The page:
humanitarian law. The unchecked flow of arms, both into areas of conflict
and peaceful regions, contributes to increased violence and abuses. There i s
a need for binding international arms regulation to ensure that arms are
used responsibly, with respect to the rights and lives of the international

For more information on the illegal arms trade see Shattered Lives: the Case
for Tough International Arms Control, a report by Amnesty International and

Sample Letter

The Honorable [Your Senator's Name]
United States Senate
Washington, DC 20510

Dear Senator ________________ :

I am deeply concerned by the unregulated proliferation of arms, which has
contributed to devastating atrocities around the world. Often these arms
flow to countries and armed groups who use them for torture, repression, and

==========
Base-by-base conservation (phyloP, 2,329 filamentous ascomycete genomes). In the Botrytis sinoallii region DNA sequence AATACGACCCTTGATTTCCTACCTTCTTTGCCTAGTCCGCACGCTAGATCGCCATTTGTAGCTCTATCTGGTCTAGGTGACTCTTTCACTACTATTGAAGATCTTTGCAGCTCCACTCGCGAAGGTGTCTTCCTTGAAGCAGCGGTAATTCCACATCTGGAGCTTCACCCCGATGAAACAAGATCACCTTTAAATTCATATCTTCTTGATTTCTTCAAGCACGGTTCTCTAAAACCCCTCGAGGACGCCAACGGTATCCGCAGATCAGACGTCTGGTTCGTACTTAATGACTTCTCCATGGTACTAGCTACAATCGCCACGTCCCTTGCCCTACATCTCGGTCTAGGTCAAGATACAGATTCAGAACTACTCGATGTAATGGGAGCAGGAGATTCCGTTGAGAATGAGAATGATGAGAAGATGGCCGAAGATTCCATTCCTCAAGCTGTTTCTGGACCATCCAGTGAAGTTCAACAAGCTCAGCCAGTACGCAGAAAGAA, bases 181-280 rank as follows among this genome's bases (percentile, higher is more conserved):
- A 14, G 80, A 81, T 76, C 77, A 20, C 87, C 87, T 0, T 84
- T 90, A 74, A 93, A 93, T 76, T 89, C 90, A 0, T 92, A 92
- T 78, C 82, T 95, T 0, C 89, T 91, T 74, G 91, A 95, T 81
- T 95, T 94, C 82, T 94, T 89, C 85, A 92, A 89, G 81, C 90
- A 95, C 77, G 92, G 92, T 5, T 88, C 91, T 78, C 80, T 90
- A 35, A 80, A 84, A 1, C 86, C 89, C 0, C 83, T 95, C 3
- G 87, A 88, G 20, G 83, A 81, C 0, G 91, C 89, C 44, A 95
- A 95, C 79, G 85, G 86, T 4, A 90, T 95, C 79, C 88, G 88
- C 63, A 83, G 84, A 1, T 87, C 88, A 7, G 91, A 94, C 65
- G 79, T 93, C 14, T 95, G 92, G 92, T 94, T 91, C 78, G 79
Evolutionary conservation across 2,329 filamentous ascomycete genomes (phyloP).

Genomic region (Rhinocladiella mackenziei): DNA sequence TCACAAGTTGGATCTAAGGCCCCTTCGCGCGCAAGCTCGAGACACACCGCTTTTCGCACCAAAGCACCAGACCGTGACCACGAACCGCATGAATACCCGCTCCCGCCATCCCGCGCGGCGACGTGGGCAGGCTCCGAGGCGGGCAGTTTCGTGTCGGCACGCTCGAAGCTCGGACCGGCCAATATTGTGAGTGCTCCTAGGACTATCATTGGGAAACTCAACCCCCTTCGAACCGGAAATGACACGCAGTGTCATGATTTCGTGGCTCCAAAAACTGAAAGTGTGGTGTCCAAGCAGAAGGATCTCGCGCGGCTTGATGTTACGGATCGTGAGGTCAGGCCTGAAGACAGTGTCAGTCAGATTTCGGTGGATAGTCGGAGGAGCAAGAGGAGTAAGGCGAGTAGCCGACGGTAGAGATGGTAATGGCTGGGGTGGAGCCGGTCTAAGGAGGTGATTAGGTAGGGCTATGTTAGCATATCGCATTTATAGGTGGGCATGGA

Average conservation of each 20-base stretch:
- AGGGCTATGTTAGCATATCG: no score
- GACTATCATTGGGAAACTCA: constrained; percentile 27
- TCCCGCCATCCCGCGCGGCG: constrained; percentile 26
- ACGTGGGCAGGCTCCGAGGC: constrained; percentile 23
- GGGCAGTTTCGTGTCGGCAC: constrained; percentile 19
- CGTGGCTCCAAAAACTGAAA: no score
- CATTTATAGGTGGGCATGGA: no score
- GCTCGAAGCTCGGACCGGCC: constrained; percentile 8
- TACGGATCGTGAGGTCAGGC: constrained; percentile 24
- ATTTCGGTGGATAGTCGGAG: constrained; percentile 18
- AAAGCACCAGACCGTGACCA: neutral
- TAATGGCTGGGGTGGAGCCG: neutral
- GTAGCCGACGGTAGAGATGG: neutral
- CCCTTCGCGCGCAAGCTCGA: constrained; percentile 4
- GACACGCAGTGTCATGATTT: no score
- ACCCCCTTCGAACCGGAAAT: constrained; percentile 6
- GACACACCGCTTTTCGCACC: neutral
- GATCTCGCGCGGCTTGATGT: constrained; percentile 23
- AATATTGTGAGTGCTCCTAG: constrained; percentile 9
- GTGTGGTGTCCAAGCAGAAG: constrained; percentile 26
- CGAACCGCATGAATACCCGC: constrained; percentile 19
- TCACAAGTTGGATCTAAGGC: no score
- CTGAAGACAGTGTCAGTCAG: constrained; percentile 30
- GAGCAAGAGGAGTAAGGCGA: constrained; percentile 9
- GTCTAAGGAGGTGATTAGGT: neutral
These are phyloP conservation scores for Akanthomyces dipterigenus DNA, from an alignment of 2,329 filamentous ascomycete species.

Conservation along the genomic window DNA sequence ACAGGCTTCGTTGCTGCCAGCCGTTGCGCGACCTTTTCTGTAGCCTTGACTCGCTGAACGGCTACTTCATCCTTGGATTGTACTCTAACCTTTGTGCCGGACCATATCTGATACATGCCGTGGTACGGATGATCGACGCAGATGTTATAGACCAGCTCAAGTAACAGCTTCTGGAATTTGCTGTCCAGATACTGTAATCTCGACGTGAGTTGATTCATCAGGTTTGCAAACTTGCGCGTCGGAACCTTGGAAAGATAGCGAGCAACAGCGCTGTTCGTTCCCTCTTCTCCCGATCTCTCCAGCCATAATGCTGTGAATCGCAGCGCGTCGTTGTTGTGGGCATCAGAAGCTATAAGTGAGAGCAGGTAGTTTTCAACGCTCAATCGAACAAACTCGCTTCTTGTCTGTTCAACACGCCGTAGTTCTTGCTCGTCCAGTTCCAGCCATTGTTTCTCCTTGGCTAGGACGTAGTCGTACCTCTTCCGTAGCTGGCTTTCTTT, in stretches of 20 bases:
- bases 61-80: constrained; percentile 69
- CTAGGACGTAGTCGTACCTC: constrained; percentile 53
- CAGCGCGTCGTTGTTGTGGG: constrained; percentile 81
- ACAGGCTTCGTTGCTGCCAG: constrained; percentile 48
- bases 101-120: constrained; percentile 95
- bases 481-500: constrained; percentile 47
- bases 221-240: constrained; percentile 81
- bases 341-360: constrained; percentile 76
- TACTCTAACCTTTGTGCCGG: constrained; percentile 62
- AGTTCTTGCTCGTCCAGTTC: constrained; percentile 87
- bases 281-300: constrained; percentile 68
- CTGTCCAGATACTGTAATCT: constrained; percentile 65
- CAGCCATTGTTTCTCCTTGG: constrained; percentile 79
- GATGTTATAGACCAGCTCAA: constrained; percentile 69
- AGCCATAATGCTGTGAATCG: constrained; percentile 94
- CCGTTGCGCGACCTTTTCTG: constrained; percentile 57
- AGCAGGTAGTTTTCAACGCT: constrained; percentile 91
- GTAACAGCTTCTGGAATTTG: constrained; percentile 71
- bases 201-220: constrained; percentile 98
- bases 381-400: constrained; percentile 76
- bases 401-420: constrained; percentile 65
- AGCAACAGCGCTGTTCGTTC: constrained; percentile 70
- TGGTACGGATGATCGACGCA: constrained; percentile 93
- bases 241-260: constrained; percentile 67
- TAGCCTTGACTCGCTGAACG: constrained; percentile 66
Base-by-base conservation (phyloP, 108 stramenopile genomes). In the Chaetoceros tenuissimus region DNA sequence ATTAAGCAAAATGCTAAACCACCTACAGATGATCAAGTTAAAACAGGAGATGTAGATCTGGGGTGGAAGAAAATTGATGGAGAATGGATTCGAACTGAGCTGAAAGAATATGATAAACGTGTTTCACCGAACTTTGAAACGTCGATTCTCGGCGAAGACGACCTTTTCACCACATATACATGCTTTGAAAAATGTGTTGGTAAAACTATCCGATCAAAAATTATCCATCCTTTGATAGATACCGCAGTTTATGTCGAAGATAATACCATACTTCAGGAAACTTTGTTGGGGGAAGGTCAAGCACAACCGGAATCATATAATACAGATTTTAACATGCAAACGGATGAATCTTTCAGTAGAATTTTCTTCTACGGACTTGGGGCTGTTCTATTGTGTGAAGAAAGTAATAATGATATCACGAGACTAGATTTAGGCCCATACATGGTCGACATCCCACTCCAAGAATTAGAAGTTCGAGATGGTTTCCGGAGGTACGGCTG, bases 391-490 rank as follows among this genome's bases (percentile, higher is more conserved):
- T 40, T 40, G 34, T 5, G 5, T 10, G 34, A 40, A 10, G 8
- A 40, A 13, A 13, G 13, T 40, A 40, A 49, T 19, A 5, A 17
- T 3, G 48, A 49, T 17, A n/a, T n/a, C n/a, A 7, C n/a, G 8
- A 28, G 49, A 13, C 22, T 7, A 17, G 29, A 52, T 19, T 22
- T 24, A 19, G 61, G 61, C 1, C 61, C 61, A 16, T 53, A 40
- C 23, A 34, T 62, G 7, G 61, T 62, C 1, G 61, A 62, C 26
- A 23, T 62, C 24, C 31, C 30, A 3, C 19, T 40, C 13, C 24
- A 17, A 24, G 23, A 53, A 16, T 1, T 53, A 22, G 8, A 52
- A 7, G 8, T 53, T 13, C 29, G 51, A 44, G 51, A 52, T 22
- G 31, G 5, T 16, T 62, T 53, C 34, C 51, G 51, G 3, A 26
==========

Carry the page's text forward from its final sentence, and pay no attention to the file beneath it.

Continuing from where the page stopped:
crimes against humanity. It is estimated that arms kill approximately 1,300
people across the globe each day -- a total of half a million per year or
almost one life per minute. I urge the United States government to examine
the dangers and human rights impact of the unregulated or illicit transfer
of weapons and to take steps to end such abuses.

The Democratic Republic of the Congo (DRC) is an example of how lax and at
times non-existent regulation to conventional arms transfers have a
devastating impact on human rights. Over three million people have died in
the DRC since 1998 as a result of the misuse of these weapons. The abundance
of arms is impelled by the exploitation of natural resources such as timber,
coltan, diamonds, gold, and cobalt. These arms fuel violent conflicts
between warring factions, which have resulted in gross and widespread